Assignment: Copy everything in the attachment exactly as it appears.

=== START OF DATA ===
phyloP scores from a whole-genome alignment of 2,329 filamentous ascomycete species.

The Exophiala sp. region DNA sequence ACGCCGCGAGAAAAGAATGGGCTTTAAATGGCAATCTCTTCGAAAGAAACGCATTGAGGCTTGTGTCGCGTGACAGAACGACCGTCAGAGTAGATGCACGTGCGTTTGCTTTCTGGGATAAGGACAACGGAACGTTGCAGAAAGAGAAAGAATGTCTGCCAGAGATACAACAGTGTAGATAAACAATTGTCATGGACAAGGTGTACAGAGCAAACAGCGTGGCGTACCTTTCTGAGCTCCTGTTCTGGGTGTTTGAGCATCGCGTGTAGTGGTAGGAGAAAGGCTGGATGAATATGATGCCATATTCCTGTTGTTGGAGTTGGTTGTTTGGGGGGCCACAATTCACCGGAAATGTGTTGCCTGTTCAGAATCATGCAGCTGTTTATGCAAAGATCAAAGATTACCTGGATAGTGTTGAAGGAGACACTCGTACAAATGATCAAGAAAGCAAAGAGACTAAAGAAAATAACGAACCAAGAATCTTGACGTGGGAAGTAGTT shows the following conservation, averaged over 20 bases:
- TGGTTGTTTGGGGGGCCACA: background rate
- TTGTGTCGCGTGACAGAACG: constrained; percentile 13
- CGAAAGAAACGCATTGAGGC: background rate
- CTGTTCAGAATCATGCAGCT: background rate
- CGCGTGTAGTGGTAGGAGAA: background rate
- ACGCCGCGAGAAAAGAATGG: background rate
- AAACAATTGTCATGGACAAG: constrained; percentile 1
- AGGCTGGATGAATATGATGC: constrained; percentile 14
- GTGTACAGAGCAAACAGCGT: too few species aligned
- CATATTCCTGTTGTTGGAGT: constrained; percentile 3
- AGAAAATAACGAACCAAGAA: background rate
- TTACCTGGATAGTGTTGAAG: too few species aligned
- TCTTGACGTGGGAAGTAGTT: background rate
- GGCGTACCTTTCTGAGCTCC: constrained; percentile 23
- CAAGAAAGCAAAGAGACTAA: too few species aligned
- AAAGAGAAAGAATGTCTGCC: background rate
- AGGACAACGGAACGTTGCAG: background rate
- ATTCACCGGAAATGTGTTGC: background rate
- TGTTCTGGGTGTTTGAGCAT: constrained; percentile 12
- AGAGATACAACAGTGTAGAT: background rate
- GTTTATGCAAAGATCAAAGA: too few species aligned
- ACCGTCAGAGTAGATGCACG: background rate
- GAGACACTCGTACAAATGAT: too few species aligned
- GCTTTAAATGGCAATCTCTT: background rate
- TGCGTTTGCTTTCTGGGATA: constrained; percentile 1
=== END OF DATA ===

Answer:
phyloP scores from a whole-genome alignment of 2,329 filamentous ascomycete species.

The Exophiala sp. region DNA sequence ACGCCGCGAGAAAAGAATGGGCTTTAAATGGCAATCTCTTCGAAAGAAACGCATTGAGGCTTGTGTCGCGTGACAGAACGACCGTCAGAGTAGATGCACGTGCGTTTGCTTTCTGGGATAAGGACAACGGAACGTTGCAGAAAGAGAAAGAATGTCTGCCAGAGATACAACAGTGTAGATAAACAATTGTCATGGACAAGGTGTACAGAGCAAACAGCGTGGCGTACCTTTCTGAGCTCCTGTTCTGGGTGTTTGAGCATCGCGTGTAGTGGTAGGAGAAAGGCTGGATGAATATGATGCCATATTCCTGTTGTTGGAGTTGGTTGTTTGGGGGGCCACAATTCACCGGAAATGTGTTGCCTGTTCAGAATCATGCAGCTGTTTATGCAAAGATCAAAGATTACCTGGATAGTGTTGAAGGAGACACTCGTACAAATGATCAAGAAAGCAAAGAGACTAAAGAAAATAACGAACCAAGAATCTTGACGTGGGAAGTAGTT shows the following conservation, averaged over 20 bases:
- TGGTTGTTTGGGGGGCCACA: background rate
- TTGTGTCGCGTGACAGAACG: constrained; percentile 13
- CGAAAGAAACGCATTGAGGC: background rate
- CTGTTCAGAATCATGCAGCT: background rate
- CGCGTGTAGTGGTAGGAGAA: background rate
- ACGCCGCGAGAAAAGAATGG: background rate
- AAACAATTGTCATGGACAAG: constrained; percentile 1
- AGGCTGGATGAATATGATGC: constrained; percentile 14
- GTGTACAGAGCAAACAGCGT: too few species aligned
- CATATTCCTGTTGTTGGAGT: constrained; percentile 3
- AGAAAATAACGAACCAAGAA: background rate
- TTACCTGGATAGTGTTGAAG: too few species aligned
- TCTTGACGTGGGAAGTAGTT: background rate
- GGCGTACCTTTCTGAGCTCC: constrained; percentile 23
- CAAGAAAGCAAAGAGACTAA: too few species aligned
- AAAGAGAAAGAATGTCTGCC: background rate
- AGGACAACGGAACGTTGCAG: background rate
- ATTCACCGGAAATGTGTTGC: background rate
- TGTTCTGGGTGTTTGAGCAT: constrained; percentile 12
- AGAGATACAACAGTGTAGAT: background rate
- GTTTATGCAAAGATCAAAGA: too few species aligned
- ACCGTCAGAGTAGATGCACG: background rate
- GAGACACTCGTACAAATGAT: too few species aligned
- GCTTTAAATGGCAATCTCTT: background rate
- TGCGTTTGCTTTCTGGGATA: constrained; percentile 1